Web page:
Medina was in ICE custody at the privately-run Otero County Processing Center in Chaparral, N.M., until her transfer to a hospital in nearby El Paso, Texas, on May 28, 2019. ICE on the same day released Medina from their custody.

Medina died three days later.

“She became worse, worse, worse,” Medina’s mother, Patricia Medina de Barrientos, told the Washington Blade in an exclusive interview in the Salvadoran capital of San Salvador that took place a few weeks after Medina’s death. “She asked for help because she was a nurse, but they refused. She was denied help. There was no medical attention.”

Johana “Joa” Medina León, a transgender woman with HIV from El Salvador, died on June 1, 2019, at a hospital in El Paso, Texas, three days after ICE released her from their custody. (Photo courtesy of Patricia Medina de Barrientos)

The letter also includes testimonials from dozens of other trans and/or HIV-positive people who say they suffered physical abuse and survived sexual assault while in ICE custody. They also allege they did not receive adequate health care — including access to hormones and antiretroviral drugs — while in detention.

“Throwing LGBTQ and HIV-positive asylum seekers into prison is cruel, expensive and dangerous. For transgender and HIV-positive people, it can even be deadly,” said Immigration Equality Policy Director Bridget Crawford in a statement. “In response to years of consistently documented abuses against the community, the government has implemented ineffective half-measures that have utterly failed. That is why we have demanded that DHS release all transgender and HIV-positive people immediately. No one should ever be locked into prison because they fled persecution based on their sexual orientation, gender identity, or HIV status. Doing so during a pandemic is a human rights atrocity.”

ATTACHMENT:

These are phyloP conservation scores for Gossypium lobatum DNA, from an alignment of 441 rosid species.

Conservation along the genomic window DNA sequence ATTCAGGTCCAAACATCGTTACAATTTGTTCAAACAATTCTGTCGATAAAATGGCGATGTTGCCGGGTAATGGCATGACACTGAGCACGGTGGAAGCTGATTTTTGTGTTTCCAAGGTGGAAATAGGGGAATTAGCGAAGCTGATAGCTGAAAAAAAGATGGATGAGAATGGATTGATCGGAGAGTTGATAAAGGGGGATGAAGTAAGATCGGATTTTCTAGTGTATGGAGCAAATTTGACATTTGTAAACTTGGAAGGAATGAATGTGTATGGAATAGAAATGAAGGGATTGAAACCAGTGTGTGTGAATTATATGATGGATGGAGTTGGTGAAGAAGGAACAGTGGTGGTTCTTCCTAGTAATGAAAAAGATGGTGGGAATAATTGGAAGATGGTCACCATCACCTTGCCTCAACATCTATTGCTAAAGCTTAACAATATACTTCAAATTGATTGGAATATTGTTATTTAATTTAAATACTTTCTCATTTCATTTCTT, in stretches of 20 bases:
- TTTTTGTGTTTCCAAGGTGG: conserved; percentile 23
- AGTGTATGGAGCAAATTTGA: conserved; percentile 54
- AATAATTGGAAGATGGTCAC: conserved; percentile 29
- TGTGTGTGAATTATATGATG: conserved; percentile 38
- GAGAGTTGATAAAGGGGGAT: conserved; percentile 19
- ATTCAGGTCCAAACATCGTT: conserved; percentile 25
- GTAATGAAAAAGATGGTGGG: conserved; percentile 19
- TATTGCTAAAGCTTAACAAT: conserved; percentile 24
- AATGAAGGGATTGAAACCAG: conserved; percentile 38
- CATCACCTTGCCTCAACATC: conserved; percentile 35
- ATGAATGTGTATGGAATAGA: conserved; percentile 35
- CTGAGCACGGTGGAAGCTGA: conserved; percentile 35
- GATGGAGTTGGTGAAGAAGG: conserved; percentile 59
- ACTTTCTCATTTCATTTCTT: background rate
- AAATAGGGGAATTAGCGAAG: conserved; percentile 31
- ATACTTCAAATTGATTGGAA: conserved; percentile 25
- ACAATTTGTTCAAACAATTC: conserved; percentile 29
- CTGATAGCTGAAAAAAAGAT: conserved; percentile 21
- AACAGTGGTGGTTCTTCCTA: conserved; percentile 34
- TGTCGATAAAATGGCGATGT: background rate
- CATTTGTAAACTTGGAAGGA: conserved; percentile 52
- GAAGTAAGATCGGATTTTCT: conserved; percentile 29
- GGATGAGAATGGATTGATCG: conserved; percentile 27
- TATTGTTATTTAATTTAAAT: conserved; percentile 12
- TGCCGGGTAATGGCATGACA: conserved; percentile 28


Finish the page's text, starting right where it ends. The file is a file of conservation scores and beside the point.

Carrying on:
Immigration Equality is among the groups that have previously demanded ICE release all trans people who are in their custody. Advocacy organizations have also called for the release of people with HIV in ICE custody, especially during the COVID-19 pandemic.

DHS, which oversees ICE, has not responded to the Blade’s request for comment on the June 16 letter.